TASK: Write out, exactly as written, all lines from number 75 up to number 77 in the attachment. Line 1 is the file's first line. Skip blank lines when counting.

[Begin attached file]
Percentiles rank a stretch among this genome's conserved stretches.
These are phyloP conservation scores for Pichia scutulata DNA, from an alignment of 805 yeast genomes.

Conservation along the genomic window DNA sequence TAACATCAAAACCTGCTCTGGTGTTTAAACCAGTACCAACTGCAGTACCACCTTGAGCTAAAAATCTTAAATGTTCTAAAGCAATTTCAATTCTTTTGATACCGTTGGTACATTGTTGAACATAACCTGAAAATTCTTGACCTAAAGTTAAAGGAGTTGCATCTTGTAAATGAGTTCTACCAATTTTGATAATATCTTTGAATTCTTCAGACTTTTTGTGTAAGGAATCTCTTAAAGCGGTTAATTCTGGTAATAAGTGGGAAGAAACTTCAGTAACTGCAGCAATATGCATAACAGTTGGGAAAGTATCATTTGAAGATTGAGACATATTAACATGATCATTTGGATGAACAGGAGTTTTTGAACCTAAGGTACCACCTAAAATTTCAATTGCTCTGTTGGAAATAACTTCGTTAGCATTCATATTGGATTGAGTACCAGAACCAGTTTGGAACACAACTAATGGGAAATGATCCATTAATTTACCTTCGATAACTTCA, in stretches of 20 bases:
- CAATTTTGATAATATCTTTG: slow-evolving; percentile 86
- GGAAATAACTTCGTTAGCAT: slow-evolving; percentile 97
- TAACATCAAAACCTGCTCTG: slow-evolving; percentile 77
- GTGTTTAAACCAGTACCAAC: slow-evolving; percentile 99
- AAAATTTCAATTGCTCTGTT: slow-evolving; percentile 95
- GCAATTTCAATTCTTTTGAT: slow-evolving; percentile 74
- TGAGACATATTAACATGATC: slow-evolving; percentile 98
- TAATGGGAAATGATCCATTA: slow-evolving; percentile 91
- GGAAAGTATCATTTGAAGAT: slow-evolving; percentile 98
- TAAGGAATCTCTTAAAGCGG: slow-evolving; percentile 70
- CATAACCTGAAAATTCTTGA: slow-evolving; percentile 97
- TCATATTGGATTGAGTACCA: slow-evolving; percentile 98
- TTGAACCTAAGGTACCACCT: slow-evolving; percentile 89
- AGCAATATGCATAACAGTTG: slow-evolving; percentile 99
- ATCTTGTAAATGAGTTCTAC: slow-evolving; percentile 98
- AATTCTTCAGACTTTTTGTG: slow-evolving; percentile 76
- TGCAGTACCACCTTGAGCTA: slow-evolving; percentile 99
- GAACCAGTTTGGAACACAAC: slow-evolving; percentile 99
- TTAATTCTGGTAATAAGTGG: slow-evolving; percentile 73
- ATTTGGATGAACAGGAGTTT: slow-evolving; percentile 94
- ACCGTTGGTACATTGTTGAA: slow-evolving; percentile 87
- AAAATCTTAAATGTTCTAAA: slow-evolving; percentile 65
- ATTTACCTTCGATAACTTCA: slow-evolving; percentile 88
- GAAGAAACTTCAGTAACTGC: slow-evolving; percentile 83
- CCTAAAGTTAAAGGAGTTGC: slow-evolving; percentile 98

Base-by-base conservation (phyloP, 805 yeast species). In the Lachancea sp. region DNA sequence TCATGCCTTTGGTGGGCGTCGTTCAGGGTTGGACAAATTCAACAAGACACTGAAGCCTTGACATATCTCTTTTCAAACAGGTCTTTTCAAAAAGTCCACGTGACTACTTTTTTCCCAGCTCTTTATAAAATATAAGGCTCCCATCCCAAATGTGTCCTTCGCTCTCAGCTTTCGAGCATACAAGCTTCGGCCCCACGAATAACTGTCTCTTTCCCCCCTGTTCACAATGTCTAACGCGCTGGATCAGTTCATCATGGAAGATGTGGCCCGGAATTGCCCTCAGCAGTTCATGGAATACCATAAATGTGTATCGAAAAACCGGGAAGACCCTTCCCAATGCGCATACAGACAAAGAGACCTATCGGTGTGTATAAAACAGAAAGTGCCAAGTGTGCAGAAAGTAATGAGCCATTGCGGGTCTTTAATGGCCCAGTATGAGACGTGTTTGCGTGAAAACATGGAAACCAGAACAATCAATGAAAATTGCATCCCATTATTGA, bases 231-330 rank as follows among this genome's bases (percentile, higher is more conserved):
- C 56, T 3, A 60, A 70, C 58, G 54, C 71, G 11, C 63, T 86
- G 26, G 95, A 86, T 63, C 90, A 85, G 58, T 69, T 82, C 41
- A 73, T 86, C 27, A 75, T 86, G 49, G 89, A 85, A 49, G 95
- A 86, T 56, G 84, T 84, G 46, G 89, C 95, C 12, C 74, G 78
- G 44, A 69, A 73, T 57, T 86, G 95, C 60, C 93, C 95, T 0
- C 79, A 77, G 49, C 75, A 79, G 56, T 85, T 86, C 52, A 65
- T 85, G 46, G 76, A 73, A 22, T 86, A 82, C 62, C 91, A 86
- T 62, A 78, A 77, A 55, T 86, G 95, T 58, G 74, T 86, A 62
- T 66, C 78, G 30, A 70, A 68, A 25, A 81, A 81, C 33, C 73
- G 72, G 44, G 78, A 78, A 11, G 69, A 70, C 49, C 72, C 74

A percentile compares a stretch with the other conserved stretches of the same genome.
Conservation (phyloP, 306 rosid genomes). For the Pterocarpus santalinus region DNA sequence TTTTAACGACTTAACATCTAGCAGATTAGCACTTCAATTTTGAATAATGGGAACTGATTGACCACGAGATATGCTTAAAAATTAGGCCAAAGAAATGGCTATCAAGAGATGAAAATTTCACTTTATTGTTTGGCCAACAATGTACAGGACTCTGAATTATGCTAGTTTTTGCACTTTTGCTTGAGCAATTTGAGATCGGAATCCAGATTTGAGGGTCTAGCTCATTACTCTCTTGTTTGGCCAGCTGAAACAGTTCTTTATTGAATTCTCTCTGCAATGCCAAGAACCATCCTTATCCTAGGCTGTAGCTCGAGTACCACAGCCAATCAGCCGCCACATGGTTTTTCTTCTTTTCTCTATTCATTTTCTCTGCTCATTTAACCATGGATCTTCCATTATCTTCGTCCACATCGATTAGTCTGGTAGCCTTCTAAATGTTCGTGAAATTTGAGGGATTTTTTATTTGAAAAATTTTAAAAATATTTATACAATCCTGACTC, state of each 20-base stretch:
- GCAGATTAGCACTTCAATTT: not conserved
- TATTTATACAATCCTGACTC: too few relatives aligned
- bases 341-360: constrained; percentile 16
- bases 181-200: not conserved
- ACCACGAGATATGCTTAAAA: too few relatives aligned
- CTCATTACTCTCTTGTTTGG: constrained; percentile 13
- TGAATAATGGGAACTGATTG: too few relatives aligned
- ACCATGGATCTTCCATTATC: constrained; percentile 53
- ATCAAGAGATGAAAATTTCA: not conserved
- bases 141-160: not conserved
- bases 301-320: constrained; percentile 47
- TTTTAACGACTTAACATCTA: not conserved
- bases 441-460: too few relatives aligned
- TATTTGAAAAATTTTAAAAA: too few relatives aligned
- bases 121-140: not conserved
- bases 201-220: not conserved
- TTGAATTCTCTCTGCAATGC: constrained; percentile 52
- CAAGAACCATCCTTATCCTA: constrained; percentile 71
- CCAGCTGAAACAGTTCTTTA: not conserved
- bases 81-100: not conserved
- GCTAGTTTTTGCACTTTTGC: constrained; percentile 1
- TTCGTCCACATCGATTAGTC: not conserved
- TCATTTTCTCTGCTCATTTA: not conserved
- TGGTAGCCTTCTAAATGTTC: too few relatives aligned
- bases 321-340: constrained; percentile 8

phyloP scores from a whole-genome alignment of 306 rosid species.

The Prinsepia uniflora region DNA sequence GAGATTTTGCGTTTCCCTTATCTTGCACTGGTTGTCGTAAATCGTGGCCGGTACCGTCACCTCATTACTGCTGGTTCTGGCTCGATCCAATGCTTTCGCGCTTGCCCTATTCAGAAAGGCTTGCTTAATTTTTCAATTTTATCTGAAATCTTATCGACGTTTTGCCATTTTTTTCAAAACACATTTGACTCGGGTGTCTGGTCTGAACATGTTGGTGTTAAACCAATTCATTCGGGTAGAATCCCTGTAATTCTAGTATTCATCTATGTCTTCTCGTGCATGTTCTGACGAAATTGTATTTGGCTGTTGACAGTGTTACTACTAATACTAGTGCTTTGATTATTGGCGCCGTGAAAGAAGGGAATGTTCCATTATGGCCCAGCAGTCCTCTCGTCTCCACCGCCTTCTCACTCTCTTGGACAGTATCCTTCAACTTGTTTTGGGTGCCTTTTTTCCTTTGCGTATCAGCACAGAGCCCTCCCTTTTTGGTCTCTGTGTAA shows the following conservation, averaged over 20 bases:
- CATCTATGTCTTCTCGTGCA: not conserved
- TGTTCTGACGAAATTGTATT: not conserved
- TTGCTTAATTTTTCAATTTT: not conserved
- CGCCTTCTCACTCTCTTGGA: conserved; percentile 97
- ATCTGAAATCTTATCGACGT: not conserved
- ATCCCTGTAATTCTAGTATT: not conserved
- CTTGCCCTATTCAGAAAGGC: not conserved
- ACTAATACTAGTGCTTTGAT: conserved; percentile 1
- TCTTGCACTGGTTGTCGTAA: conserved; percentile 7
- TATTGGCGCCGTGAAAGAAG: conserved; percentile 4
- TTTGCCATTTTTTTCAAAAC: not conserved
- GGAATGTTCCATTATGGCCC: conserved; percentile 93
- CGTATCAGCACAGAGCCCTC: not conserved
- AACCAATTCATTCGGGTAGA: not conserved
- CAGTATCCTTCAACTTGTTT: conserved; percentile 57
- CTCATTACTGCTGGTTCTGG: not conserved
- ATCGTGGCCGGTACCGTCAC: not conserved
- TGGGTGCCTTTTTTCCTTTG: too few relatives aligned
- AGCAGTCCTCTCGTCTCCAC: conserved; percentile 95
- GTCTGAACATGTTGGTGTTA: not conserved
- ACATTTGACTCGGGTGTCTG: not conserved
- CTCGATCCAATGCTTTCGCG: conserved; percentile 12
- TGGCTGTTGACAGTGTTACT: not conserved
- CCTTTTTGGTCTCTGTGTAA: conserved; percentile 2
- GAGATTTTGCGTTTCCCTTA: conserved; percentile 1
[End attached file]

- CTTGCCCTATTCAGAAAGGC: not conserved
- ACTAATACTAGTGCTTTGAT: conserved; percentile 1
- TCTTGCACTGGTTGTCGTAA: conserved; percentile 7